Sometime next year, as the financial markets see it, the Treasury's huge borrowings will shoulder aside the capital needs of the private sector. This will force the Federal Reserve to choose between two policy alternatives:
* The Fed can ensure that there is enough capital to go around by allowing the money supply to mushroom. Down this road lies inflation.
* To prevent inflation, the Federal Open Market Committee - the policy-setting arm of the Fed - could tighten credit. Interest rates would climb , slowing the recovery or, in the extreme, halting it.
The lending community, meanwhile, is certain of only one thing: that neither Congress nor the President will cut the deficit meaningfully before the 1984 election. What lenders do not know is how the Federal Reserve will respond to the deficit threat.
This breeds uncertainty, impelling bankers who lend out their own and other people's money to pump up interest rates protectively. During the late spring and summer of this year, interest rates rose about 1.5 percent.
Secretary Regan says that there is nothing on the inflation front to prompt such a rise. With inflation now running at less than 4 percent, he says, rising interest rates are ''an act of levitation,'' defying logic.
Regan argues that large budget deficits do not cause high interest rates. He cites a Treasury study to back him up. Rather, he says, banks and other financial institutions are charging an unconscionably large ''spread'' to borrowers.
''Spread'' measures the real interest rate - the difference between inflation (4 percent) and the nominal rate of interest charged (11 to 13 percent at present, even higher on home mortgages). This produces a spread of 7 to 10 percent.
Bankers respond that their spread is nowhere near that large, because in order to get money to lend they have to pay high interest rates themselves, either to depositors or to other lenders.
Be that as it may, agreement is widespread (except for Regan) that deficits do cause interest rates to hang high, because of the perception that down the road lies either inflation or a credit squeeze.
''Of course there is a correlation between huge deficits and interest rates, '' says Brookings Institution economist Barry P. Bosworth. ''The (Regan) argument to the contrary is specious. Deficits in the past usually have been associated with a depressed US economy, when private-sector borrowing was low. Now the White House anticipates huge deficits in an expanding economy, when private borrowing will be brisk and will collide with Treasury borrowing.''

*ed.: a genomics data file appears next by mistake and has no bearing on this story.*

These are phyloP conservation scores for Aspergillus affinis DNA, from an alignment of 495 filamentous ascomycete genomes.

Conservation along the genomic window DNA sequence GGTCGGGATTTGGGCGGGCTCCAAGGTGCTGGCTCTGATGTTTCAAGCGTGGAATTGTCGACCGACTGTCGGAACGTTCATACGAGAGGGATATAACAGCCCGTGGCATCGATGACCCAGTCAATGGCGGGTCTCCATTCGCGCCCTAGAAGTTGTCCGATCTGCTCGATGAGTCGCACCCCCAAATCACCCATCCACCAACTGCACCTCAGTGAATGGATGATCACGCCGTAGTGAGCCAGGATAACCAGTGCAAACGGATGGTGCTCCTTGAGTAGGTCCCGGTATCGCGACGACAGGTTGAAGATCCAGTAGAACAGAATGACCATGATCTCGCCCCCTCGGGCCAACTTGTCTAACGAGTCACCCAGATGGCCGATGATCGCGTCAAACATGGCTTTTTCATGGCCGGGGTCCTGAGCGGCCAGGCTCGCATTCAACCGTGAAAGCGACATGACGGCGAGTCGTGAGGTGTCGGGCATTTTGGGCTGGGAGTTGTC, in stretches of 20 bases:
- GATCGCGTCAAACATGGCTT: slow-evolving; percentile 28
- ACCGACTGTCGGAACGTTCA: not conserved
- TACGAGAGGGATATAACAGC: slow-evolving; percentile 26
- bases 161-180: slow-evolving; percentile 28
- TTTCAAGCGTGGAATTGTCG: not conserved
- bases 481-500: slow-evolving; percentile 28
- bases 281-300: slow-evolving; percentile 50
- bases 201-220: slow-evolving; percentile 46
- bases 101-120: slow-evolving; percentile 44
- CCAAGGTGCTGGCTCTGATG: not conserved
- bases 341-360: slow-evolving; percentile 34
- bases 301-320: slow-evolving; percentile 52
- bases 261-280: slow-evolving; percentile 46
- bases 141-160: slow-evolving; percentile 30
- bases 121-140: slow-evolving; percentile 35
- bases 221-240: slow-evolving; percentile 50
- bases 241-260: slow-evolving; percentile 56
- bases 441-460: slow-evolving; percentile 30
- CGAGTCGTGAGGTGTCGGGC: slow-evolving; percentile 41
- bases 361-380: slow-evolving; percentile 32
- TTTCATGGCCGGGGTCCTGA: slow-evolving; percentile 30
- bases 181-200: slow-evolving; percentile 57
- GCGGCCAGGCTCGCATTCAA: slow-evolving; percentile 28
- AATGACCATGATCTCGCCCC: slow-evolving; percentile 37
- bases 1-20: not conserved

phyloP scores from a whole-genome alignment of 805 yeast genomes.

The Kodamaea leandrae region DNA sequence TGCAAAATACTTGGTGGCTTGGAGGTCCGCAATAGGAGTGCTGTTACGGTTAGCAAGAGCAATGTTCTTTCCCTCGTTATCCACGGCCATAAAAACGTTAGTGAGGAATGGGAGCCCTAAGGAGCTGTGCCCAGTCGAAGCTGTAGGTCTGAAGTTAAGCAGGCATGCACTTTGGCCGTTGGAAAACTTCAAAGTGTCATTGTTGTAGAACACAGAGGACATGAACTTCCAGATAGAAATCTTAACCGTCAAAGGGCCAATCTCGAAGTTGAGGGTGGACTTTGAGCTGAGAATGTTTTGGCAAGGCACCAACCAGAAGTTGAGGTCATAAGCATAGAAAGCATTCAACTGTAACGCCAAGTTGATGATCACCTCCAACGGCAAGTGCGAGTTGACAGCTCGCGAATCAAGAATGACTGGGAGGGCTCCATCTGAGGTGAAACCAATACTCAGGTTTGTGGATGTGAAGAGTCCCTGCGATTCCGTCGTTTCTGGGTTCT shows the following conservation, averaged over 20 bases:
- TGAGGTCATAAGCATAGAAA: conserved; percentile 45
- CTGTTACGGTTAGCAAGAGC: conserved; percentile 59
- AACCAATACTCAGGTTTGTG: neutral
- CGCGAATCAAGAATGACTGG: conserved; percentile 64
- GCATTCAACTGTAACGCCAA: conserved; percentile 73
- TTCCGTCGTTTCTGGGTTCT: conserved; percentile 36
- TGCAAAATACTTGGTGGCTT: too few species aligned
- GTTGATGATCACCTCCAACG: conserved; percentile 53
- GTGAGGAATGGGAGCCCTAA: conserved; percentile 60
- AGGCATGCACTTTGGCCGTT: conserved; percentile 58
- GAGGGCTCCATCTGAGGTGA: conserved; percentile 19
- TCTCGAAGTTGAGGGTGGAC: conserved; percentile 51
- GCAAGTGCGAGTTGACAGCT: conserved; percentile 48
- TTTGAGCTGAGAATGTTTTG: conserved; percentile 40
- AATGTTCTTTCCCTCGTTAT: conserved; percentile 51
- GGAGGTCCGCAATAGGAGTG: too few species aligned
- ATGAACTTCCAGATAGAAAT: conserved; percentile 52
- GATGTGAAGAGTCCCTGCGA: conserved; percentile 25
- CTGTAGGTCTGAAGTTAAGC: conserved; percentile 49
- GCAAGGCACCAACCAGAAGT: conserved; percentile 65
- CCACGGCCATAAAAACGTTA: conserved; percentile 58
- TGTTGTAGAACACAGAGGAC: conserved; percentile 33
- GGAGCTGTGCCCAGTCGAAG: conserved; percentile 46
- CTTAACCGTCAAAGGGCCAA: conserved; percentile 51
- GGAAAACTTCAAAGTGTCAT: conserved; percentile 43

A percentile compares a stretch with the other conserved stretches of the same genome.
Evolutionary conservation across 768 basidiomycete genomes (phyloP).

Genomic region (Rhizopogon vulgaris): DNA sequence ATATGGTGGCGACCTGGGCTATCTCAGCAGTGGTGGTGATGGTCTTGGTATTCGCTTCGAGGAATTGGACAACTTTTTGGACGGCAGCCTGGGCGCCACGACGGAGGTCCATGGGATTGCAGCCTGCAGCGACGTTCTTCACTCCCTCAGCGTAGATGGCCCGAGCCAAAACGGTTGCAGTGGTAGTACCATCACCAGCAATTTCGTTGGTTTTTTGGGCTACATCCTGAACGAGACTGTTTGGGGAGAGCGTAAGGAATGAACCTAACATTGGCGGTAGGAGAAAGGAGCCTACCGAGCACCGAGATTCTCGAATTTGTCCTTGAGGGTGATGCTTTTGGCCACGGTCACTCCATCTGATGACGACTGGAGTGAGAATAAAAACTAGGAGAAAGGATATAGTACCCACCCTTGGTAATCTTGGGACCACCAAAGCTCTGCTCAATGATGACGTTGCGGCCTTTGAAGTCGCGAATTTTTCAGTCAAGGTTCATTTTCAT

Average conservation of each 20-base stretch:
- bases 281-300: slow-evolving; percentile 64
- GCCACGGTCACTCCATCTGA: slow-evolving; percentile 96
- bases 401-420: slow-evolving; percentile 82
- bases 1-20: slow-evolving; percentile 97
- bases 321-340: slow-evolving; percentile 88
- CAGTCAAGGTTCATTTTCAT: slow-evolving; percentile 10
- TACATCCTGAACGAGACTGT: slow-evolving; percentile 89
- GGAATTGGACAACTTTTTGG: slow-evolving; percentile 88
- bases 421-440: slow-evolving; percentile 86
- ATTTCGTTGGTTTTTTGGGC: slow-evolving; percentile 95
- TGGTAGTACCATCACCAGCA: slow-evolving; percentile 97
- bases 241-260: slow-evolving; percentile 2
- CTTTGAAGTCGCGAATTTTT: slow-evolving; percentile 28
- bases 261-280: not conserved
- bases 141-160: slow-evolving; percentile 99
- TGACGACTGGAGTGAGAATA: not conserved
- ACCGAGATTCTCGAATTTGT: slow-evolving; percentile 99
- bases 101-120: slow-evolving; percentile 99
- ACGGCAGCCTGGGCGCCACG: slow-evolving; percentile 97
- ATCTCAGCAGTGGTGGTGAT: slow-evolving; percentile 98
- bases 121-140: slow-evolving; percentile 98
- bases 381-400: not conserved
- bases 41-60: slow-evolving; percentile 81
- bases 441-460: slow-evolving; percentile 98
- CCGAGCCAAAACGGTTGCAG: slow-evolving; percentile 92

''The primary cause of high real-interest rates,'' says Jack Carlson, executive vice-president of the National Association of Realtors, ''is the prospect of federal budget deficits of $200 billion or more for several years. Current and future deficits are adding 3 to 4 percentage points to long-term interest rates.''
In its June 23, 1983, budget resolution for fiscal 1984, Congress included $ 12 billion in spending cuts and $73 billion in tax increases, to be spread over three years. The effect of these measures would be to drop the budget deficit from $210 billion in fiscal 1983 to $145 billion in 1986. As a percentage of GNP , according to the CBO, the deficit would shrink from an estimated 6.4 percent in 1983 to about 3.5 percent in 1986.
Back from its summer recess, however, Congress shows little sign of implementing either tax hikes or spending cuts, despite discussions among some leading Senate Republicans who advocate narrowing tax loopholes to yield $12 billion to $13 billion in additional revenue over three years. Democrats, says House Speaker Thomas P. O'Neill (D) of Massachusetts, will initiate no tax boosts on their own. Impulse must come from the President, and he remains adamant against higher taxes.
That being the case, the budget deficit annually will cast a $200 billion shadow across the economy for some time to come. One result will be high interest rates, at least as high as they now are.
Interest rates, in fact, are perhaps the best way for average citizens to grasp how the budget shortfall affects them. To most people, a figure of $200 billion is incomprehensible. A 1 percent hike in mortgage interest rates, on the other hand, or the rate required to buy a car on time, applies directly to family pocketbooks.
Many thousands of Americans in export industries have lost their jobs, because an overvalued dollar shrinks overseas markets for US goods. US interest rates higher than rates abroad boost the value of the dollar.
The US Treasury, meanwhile, cannot escape from paying its debts by declaring bankruptcy, as individuals and corporations can. Buyers of Treasury certificates expect their principal back, along with interest.
The word of the US Treasury, experts agree, is the globe's last resort in a troubled financial world. To keep its word, the Treasury borrows more and more, because neither Congress nor the White House requires the federal government to pay its way.